Father’s Day: Letting Things (and Rings) Go

My Father’s Day weekend, while perhaps not as memorable as last year’s, was a full one nonetheless. On a day where the emphasis seems to be so heavy on “buy stuff for Dad,” I was instead given several opportunities to reflect on letting things go, one in particular a better gift than any “thing” I could have received.

Saturday began with a 10-mile run followed by a 50-mile bike ride, as I began serious training for my big running event of the year. (Details to follow, but basically I need to get in a lot of long, slow legwork.) With a beautiful, cool morning and smooth roads, it was the kind of ride I’d been looking forward to all winter.

A stop in Plymouth, MI. Gotta keep fueled, you know!

A stop for cherry walnut bread in Plymouth, MI. Gotta keep fueled, you know!

My route took me through Lathrup Village, where I grew up. The neighborhood looked much the same; I’d time warped back to 1970 for all I could tell. Riding by my old house, I was struck again by my lack of nostalgia for it. I’d lived there for fifteen years, but now it was just another house. I’d felt the same way last month when my mother moved out of her house in Dexter Township, where my parents had moved in 1987. It too now belongs to someone else, and I’m fine with that. It isn’t the house that matters in the end, it’s what happened there, and we’ll always have the memories.

On Sunday I was part of an Aikido demonstration at the Ann Arbor Summer Festival. It was the final class taught by our club’s departing instructor, so it was a “letting go” experience for both him and his students. But there was no sadness; the class was energetic and cheerful, with a sizable audience watching, many of them joining us when invited to do so. I hope at least a few of them will start Aikido and discover how much fun and fulfilling it can be.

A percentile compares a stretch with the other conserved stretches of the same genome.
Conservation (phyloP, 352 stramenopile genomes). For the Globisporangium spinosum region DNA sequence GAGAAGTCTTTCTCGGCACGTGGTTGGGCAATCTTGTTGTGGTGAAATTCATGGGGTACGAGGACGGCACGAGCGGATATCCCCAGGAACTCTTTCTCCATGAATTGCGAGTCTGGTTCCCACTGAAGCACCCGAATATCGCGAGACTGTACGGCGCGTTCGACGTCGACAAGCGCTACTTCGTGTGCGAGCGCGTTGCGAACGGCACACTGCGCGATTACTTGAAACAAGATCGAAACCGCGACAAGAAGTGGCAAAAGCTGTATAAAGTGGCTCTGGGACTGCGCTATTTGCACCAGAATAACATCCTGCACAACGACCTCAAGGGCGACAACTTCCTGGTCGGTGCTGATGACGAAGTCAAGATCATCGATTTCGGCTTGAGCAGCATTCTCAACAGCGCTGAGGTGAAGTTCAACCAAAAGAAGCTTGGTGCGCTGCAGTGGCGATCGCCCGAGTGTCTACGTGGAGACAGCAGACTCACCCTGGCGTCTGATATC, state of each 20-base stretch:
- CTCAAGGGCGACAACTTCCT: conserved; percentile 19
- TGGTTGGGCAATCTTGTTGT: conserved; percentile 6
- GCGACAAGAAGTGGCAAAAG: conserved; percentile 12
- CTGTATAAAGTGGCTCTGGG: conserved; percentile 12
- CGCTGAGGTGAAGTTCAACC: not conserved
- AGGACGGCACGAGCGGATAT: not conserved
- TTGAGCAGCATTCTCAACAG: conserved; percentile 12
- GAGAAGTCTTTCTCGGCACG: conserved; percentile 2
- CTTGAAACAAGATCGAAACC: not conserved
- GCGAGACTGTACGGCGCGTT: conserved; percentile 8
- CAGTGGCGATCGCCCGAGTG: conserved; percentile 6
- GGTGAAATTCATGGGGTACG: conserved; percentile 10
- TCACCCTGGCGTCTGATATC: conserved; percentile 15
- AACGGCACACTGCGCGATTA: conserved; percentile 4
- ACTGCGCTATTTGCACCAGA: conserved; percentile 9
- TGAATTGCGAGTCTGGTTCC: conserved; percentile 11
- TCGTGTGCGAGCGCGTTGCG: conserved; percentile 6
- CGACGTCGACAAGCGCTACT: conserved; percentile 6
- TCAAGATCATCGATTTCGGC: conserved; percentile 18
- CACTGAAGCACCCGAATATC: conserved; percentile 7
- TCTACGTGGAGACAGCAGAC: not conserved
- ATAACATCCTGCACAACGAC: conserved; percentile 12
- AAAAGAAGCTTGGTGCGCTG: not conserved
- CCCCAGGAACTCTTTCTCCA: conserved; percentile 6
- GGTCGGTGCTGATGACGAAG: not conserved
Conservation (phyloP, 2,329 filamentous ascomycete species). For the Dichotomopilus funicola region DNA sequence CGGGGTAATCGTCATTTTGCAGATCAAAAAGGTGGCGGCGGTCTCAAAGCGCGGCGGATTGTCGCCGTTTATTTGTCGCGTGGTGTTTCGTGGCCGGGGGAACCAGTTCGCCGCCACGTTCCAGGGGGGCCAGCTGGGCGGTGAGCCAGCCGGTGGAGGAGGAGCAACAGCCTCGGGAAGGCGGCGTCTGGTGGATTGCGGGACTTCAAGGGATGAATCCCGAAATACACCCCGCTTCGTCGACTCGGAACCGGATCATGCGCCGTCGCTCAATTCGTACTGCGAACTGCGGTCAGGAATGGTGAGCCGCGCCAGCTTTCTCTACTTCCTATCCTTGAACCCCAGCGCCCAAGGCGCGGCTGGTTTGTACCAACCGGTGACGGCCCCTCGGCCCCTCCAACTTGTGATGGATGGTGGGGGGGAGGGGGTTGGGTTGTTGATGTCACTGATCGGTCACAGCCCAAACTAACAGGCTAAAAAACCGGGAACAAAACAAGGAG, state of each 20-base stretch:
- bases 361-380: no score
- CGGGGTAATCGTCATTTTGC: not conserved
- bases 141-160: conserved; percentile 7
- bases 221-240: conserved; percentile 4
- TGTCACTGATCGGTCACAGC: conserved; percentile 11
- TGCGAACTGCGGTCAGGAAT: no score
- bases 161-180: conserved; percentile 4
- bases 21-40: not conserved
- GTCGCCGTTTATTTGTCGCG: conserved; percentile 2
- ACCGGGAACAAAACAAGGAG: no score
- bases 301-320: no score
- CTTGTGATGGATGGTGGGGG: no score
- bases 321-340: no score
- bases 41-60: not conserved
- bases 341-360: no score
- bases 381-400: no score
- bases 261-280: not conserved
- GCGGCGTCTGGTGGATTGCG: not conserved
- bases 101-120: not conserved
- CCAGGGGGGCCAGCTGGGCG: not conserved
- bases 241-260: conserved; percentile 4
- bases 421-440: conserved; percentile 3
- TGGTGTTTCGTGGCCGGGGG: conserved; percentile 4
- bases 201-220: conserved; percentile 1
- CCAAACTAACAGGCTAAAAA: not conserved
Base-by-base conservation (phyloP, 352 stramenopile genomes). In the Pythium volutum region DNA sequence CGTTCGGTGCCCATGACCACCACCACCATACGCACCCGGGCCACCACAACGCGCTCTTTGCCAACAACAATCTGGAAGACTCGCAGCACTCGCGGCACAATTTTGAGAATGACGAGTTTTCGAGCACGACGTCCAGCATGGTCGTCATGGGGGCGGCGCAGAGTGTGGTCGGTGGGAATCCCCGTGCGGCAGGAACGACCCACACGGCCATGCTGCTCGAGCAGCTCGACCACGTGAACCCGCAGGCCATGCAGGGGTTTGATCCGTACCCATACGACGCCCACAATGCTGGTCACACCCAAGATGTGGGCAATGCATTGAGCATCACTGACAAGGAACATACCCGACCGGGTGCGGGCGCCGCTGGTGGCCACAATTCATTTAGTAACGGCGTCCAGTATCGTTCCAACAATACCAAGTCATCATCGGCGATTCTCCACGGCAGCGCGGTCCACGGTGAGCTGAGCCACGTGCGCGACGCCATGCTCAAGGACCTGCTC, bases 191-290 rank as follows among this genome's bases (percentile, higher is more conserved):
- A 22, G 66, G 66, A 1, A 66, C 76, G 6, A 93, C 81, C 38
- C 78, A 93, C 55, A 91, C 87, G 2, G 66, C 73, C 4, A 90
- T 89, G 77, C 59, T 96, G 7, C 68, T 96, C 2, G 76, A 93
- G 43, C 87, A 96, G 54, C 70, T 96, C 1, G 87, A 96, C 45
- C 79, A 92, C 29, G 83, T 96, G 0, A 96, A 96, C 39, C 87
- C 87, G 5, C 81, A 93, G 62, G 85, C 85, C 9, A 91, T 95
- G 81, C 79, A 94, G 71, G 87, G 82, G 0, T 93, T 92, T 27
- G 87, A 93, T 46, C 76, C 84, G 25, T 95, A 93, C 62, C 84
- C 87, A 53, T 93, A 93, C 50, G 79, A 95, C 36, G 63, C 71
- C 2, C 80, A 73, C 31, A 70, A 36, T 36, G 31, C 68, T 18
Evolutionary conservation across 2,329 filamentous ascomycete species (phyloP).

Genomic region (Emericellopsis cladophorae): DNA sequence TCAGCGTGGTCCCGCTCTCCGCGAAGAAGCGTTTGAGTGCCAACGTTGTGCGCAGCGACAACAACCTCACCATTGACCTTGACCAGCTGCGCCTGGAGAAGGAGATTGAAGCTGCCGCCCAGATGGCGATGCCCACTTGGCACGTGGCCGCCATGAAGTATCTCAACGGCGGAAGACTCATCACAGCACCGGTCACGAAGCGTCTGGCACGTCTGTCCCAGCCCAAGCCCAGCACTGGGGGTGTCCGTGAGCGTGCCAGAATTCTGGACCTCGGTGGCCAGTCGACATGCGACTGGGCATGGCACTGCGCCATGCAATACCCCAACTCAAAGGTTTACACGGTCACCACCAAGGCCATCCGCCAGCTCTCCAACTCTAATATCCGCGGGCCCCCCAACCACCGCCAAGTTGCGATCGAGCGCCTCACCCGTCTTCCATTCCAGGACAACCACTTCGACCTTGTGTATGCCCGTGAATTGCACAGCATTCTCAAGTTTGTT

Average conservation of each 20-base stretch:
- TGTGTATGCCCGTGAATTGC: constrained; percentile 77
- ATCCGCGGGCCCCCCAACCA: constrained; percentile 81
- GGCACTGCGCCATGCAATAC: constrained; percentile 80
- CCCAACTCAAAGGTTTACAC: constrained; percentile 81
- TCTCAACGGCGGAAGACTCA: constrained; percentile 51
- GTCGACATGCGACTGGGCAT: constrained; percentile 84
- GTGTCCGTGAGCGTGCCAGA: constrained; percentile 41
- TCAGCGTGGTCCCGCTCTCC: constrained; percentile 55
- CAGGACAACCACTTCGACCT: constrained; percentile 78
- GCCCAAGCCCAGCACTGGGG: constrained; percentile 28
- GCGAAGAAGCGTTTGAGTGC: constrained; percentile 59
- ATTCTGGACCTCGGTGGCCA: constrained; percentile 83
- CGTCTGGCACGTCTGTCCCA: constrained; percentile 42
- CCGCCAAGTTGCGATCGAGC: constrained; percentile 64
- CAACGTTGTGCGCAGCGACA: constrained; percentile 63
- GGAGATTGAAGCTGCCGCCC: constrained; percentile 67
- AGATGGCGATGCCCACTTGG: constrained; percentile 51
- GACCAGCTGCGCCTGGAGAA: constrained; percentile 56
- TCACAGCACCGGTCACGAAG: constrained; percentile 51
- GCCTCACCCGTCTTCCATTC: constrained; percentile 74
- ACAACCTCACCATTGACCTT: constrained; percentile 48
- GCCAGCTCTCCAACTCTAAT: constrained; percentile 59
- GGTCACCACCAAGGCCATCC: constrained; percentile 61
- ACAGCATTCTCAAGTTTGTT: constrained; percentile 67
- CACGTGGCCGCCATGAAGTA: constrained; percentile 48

Aikido retreat

I rode my bike to the class, dogi tucked in my panniers and buki bag strapped across the frame. I tucked my wallet, phone, cameras, and wedding ring (no jewelry allowed in an Aikido class) into my small traveling backpack. Then back at home, getting ready to go to dinner, I opened my backpack – and the ring was not there.

After a careful search of the backpack and my bike bags failed to turn it up, I figured it had fallen out on the Power Center lawn when I’d pulled my cameras out to take photos before class. So I went back there and searched a while for it, without success. Perhaps one of the spectators had found it, or it was just too well hidden in the grass. One moment of carelessness had lost a ring I’d worn for 30 years of marriage (to date).

Aikido has taught me that when a situation occurs that I cannot control, I need to find a way to fit with it. So I had to “fit with” the possibility that I would never see my ring again. Intellectually, this is not so hard; it was just a thing, after all, a plain gold band that can be easily replaced. My 30-year marriage is what really counts, and that remains as strong as ever, unaffected by whether or not I had the symbol that represents it. But emotionally, I was struggling with a sense of melancholy over its loss, and I was annoyed that I hadn’t put the ring somewhere more secure.

Still, I went to dinner Sunday night determined not to let the missing ring bother me, and I succeeded (mostly). And I took some time to reflect, too. I wanted to create balance in the situation – create some yang, as it were, to balance the yin event. So I decided to start on some life changes I’ve been thinking about for a while. Whether or not I got my ring back, I would create a gain.

What are these changes? And have I found my ring yet? All will be revealed shortly. Watch this space.

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